In disability studies, “cripping” is both an embraced and contested practice that describes the processes involved in resisting “compulsory able-bodiness” (McRuer 2006). To “crip” a concept or space involves a decentering of the able bodymind (Price 2011), the normative structures of time (Kafer 2013), and as we would like writers to explore, the normative experiences and uses of technology. We’re excited to host a blog carnival that seeks posts that participate in–or critique–a cripping of digital rhetoric and technology.
Posts for this carnival can explore a wide variety of topics related to cripping digital rhetoric and writing. For scholars concerned with teaching multimodal writing, cripping brings tough but necessary questions to the focus on engaging the senses for both the writer and the audience. How can student writers–both disabled and not–create and write accessible multimodal projects? Writers invested in exploring the histories of digital technologies could trace how disability prompts technological evolution; for example, haptic writing technologies have a deep connection to writing technologies for people who are blind or have low vision. Scholars who question how technology mediates and policies the body could explore from an intersectional perspective how race, gender, sexuality, and disability all work together to put certain bodies at risk more than others for state violence.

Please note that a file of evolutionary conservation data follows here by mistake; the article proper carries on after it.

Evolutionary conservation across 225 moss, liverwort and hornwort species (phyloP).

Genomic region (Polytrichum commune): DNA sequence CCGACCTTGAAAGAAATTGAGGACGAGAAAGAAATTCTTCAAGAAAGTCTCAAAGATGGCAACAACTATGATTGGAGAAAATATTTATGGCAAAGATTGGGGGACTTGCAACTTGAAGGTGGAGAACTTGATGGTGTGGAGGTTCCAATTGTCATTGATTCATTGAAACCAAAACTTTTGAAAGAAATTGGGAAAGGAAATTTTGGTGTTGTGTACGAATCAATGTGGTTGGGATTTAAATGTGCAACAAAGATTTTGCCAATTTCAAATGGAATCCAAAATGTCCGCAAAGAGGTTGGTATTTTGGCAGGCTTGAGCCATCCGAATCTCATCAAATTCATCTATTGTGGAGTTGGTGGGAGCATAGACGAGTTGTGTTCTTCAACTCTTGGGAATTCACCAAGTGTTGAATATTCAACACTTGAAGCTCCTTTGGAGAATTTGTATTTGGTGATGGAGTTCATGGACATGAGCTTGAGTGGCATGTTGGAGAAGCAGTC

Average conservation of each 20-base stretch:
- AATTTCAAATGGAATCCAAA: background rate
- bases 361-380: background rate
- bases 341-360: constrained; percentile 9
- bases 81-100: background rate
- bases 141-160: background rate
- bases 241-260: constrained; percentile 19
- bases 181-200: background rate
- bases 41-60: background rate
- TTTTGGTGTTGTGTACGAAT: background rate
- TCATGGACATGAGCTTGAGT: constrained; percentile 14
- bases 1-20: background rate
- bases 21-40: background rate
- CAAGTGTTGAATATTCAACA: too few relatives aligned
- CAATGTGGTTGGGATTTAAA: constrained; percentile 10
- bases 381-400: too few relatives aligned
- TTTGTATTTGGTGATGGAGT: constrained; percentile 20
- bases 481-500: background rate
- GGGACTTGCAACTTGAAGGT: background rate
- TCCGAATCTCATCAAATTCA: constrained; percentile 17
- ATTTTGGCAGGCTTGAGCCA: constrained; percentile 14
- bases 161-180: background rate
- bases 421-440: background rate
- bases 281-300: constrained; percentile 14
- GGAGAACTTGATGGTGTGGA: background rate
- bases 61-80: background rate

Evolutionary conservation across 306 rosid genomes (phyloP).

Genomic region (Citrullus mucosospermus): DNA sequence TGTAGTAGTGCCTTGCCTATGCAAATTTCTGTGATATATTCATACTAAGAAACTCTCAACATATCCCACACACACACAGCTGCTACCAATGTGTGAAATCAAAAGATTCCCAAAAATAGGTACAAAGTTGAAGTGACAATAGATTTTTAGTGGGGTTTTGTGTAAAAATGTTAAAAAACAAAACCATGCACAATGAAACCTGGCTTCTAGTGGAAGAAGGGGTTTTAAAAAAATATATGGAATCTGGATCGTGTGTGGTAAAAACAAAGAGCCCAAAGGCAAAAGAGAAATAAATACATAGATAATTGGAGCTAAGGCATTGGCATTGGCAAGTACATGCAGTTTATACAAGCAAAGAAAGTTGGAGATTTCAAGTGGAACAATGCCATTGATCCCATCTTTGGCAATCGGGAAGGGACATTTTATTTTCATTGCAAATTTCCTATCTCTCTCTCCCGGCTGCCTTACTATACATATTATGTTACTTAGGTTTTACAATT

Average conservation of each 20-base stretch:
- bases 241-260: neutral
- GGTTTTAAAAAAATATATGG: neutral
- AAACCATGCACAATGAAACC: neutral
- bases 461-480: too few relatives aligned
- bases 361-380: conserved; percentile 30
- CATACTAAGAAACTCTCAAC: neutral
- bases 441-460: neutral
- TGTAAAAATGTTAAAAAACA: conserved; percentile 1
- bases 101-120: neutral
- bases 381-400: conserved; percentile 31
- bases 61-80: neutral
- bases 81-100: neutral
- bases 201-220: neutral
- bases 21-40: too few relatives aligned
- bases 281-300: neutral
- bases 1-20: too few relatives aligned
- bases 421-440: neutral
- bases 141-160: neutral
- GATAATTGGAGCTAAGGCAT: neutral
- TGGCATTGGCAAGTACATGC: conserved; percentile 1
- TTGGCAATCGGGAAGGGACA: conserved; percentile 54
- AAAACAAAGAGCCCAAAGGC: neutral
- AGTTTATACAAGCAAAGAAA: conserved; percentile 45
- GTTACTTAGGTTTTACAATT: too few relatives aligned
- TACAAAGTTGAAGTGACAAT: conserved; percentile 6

Some topics we hope writers will explore in this blog carnival include (but are certainly not limited to):
Accessibility concerns for teaching multimodal writing
Disability and digital rhetoric (e.g., reproducing ableism in the digital realm, how disabled communities use digital rhetoric)
How sensory experiences associated with disability affect technologies and/or are mediated through technologies
Intersectional approaches to understanding disability and technology that address race, class, sexuality, and/or gender
Cripping theories of networks, space, and time
Historical explorations of the development of writing technologies through a disability lens
Teaching about disability using technology, or vice versa
Digital writing practices used by or created for disabled people (e.g., closed captioning)
Descriptions or reviews of digital tools–either designed for or cripped by disabled people–that aid in writing
Interested in contributing to this blog carnival? Please send a short (100 word or less) proposal for your post to email@example.com. We will begin publishing posts in May, so please send your proposal no later than April 31st, 2016. Full blog posts will be due approximately two weeks after your 100 word proposal is accepted.
For more information, please contact: the Sweetland DRC fellows (firstname.lastname@example.org).